There aren’t obvious signs on the trees of animals, but the trees themselves have changed in the winter. Now totally without leaves, many show a variety of different buds at the end of their twigs, which will persist through the winter and into the spring. Based upon the buds that I saw, here are some of the trees that I believe are found at my site:

  • White Oak
  • Sugar Maple
  • Red Maple
  • American Beech
  • Green Ash
  • Boxelder

I look forward to further acquainting myself with this area throughout the winter months, and definitely want to spend more time tracking. There are many interesting stories to learn from the animals in the wilderness, if only we wish to see them.

History of the Area

Though my spot in Centennial sits in a place surrounded by trees, mostly sheltered from the outside world of Burlington – it was not always that way.  This land was part of where the Abenaki lived for many years. They hunted here, gathered here, and made some of their livelihood in this familiar patch of woods. After Europeans arrived, Centennial used to be part of a group of farms, with land belonging to several different gentlemen by the names of C. Baxter, H. Stevens, Hickok, Kirby, Unsworth, and the Ainsworth family. The agricultural use of the land is evidenced both through the natural species that are occurring there as well as some leftover human evidence. In the case of nature, there are many areas dominated by Eastern White pine, which, as an intermediately tolerant species, would do well re-growing in the post-farming soil. They, along with a few other species such as young beech trees, show that there was a disturbance and they grew quickly once the land use had changed. Additionally, there are leftovers of human activity in the form of barbed wire left in the woods, which is an easy nod to the farming of animals.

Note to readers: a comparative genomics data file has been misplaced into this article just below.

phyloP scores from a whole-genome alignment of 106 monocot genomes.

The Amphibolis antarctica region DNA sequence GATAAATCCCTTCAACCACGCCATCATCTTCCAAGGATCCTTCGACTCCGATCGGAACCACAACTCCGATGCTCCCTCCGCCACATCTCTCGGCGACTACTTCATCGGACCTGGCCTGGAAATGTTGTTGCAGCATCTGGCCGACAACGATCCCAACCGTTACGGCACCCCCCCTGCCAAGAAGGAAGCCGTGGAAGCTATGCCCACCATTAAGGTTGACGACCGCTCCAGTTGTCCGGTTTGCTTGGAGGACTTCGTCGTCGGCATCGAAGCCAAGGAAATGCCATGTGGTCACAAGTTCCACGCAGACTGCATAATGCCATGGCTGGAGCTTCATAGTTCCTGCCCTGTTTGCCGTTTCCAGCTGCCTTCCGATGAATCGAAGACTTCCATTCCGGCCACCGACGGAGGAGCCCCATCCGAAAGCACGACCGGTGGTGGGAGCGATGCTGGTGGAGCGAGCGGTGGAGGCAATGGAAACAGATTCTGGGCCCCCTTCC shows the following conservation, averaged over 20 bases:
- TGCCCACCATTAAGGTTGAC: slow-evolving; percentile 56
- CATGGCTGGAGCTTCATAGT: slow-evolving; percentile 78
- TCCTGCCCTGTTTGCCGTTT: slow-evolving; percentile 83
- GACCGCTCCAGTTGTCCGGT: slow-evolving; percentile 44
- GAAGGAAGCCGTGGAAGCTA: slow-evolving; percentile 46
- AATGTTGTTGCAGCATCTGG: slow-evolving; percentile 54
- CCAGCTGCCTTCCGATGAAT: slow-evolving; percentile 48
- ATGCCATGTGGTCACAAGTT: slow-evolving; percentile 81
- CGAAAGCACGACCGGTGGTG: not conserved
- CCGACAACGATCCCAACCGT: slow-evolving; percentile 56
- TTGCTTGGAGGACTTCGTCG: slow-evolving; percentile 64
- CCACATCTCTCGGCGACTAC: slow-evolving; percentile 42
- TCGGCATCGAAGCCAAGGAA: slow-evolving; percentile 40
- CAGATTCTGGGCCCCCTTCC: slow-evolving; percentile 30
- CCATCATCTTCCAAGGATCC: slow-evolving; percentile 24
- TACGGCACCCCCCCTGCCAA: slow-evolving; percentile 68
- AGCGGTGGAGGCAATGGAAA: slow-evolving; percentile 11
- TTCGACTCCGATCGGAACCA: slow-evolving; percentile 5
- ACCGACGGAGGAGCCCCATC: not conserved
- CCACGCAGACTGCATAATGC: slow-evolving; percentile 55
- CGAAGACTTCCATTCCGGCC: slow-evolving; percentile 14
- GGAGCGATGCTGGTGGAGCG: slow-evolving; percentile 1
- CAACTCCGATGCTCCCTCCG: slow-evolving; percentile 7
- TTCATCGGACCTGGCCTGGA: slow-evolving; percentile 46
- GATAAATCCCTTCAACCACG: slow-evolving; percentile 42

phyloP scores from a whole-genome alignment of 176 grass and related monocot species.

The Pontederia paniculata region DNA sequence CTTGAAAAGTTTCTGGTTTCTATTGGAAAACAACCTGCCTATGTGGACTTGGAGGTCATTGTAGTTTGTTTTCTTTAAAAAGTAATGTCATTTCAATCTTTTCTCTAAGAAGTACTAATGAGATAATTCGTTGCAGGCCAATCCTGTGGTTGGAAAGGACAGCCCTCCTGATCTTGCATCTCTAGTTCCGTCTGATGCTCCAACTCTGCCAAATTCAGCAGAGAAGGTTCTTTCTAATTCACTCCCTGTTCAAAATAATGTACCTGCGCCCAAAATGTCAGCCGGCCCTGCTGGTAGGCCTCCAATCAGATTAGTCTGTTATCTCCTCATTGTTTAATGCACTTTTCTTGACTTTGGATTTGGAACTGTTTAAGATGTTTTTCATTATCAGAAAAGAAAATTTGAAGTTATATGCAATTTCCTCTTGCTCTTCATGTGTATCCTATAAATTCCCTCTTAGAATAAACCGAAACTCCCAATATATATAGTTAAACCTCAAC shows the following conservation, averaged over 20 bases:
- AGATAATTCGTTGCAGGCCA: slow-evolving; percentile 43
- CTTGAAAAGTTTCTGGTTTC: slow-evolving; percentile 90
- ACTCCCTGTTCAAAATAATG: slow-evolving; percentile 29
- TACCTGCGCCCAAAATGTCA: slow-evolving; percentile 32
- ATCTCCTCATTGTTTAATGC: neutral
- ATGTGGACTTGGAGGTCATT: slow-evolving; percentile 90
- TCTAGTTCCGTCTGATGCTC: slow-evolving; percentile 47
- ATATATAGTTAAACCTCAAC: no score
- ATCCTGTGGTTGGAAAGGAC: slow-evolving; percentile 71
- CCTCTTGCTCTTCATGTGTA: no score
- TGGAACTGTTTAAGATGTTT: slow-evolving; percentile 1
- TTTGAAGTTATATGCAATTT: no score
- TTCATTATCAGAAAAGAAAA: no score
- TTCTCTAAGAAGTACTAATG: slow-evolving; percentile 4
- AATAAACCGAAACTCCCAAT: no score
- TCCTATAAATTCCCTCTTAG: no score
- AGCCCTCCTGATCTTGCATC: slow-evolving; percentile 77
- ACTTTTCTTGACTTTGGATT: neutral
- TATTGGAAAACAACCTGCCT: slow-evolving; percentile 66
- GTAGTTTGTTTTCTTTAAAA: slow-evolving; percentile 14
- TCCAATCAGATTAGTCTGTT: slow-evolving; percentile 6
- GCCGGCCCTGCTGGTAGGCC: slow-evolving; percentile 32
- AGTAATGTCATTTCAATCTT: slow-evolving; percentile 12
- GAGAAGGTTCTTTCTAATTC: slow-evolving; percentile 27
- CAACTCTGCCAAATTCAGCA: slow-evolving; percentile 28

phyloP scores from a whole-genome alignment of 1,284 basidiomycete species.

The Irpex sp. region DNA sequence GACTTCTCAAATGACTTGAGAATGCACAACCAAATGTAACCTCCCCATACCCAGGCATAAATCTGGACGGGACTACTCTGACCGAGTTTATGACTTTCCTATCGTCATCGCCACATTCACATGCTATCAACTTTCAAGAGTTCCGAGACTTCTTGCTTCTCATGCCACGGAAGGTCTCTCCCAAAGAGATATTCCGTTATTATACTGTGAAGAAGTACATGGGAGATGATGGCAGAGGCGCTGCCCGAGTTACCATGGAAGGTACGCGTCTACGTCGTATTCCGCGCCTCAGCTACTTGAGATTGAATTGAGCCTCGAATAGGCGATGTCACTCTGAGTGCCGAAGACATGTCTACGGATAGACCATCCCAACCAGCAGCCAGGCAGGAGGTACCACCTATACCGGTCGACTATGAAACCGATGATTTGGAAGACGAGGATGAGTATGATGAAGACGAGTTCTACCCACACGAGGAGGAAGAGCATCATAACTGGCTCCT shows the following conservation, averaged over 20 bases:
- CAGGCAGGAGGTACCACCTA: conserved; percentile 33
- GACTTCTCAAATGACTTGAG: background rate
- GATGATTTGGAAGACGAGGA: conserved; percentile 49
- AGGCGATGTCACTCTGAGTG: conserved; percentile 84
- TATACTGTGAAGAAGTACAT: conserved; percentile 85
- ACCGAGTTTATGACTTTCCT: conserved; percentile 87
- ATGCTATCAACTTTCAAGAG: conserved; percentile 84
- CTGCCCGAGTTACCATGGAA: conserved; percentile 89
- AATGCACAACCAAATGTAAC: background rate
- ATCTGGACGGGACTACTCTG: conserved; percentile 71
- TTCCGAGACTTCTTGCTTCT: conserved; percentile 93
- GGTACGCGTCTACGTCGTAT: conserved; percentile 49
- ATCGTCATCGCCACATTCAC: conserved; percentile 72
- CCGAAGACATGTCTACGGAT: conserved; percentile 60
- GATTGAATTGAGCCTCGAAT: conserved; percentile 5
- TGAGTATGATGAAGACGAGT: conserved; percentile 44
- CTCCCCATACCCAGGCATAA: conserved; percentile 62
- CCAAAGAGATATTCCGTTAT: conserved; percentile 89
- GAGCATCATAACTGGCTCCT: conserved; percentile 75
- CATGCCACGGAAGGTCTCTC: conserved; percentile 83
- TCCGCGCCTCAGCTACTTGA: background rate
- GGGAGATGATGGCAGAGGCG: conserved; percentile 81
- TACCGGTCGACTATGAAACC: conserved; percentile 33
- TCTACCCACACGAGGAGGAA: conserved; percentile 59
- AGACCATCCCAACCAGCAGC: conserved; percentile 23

Though this is the last official visit I will take to my spot, it is not going to be the forever final. Over the past few weeks I have enjoyed getting to know this place and getting to love it – I have spent so much time in the tranquil air of the forest, and it has helped rejuvenate me so many times. As I walk to Centennial today, it is cold, but it is so nice to see the sun again. The previous weeks have been gloomy, shrouded with clouds and snow. The snow I enjoy, but the persistent gloom makes it difficult to be anything but tired. The crisp air, though I can feel the ends of my just barely dried hair freezing, feels good in my lungs and on my face as I move through the snow towards my spot. It’s not as deep as the last time I was here, with more plants and baby trees shooting up towards the sun. There are no ferns in sight, and the deciduous trees are especially bare now. Whatever leaves they had been clinging to are now gone, giving me easy sight through the canopy. The birds are especially quiet today, and I sit on a log for a while to wait, to see if they’ll show themselves one more time.